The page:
Who is the single largest taxpayer in East Baton Rouge Parish? It’s not a trick question, but an insight into what’s important in an overheated and unfortunate debate about tax breaks and economic development.
The answer, as recent headlines might suggest, is ExxonMobil, the oil and chemical giant which has been a valued part of Baton Rouge and Louisiana for more than a century. But all is not well in what should be a mutually supportive relationship.
The company is angry that Baton Rouge’s school board has turned down tax breaks for two projects. It is withdrawing similar applications for tax relief from other local governments — adding $6.4 million over 10 years to ExxonMobil’s tax bill, something the company didn’t anticipate.
That kind of unpredictability isn’t good for business, and the board’s 5-4 vote has provoked a bitter dispute between business groups on one side and community activists and teacher unions on the other.
This debate should be watched all over the state, as a once-automatic industrial tax break — far and away the largest such incentive in the country — is now working through a change kicked off by Gov. John Bel Edwards in 2016. He decreed that the breaks, which rob local governments by state action, should be signed off by local governments.
That makes sense, but for the first time, local governments have taken out on a few companies long-standing resentments against the tax breaks. Smaller ones have been turned down in Shreveport and New Orleans; much bigger ones have been approved, indeed almost waved through, in major industrial parishes like Ascension and St. James. One application for ExxonMobil across the river from Baton Rouge was locally approved.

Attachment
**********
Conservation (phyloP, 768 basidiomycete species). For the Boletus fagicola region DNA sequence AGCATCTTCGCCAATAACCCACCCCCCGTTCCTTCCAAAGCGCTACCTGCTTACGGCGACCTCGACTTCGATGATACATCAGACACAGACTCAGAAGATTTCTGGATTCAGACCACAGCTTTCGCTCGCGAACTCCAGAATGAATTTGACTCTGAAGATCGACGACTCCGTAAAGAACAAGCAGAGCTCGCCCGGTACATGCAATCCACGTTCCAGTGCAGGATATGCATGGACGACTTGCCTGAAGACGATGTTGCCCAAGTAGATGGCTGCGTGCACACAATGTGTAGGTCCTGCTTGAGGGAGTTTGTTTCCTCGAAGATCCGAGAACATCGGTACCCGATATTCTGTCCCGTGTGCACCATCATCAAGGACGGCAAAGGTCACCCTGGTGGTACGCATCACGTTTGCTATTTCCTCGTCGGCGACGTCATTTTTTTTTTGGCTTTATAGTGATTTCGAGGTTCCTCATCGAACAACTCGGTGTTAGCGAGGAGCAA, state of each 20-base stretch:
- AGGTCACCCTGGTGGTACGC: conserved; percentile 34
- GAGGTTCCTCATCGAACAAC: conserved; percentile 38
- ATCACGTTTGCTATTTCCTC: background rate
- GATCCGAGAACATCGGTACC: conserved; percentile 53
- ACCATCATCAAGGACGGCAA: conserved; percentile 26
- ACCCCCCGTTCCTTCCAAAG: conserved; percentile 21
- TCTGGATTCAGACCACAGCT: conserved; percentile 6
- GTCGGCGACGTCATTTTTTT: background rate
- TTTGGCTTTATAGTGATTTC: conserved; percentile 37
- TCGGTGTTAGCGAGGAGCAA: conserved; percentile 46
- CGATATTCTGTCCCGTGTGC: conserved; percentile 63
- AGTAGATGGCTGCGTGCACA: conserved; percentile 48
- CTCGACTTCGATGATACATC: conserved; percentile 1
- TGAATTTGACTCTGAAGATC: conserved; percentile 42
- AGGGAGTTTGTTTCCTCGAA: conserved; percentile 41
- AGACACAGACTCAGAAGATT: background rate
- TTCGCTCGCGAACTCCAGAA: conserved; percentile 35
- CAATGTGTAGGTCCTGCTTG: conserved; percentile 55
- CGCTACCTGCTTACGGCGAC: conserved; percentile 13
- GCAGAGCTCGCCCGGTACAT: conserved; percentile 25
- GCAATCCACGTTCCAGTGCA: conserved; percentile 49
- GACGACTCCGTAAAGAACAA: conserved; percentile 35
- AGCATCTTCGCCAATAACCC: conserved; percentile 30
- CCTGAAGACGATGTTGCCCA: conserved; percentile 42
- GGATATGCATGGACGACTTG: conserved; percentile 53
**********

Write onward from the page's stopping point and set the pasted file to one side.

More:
For the breaks to be denied to the central facilities of an iconic company with a long-term commitment to the region is dramatic and ought to cause some consideration of whether the school board has gone too far. As the governor notes, though, similar tax breaks in Texas have to be approved by local governments too. "The system for getting an ITEP is very similar to that in Texas," Edwards told reporters and editors meeting with him at The Advocate.
As ExxonMobil representatives have pointedly noted many times, the company is expanding in the Gulf South. More investments are possible for Baton Rouge and we endorse them, as does the governor and local leadership. Breaks under the Edwards rules will provide, in contrast to the old days, 20 percent of property tax revenues to local government right away, without waiting 10 years.
We need some appreciation from grass roots groups of the pragmatic reality that Texas or other states will also offer big tax breaks. Also, economic expansion will be pulled toward parishes that are more receptive to the tax breaks.
Maybe it's not a perfect system, but it is the one that we live in.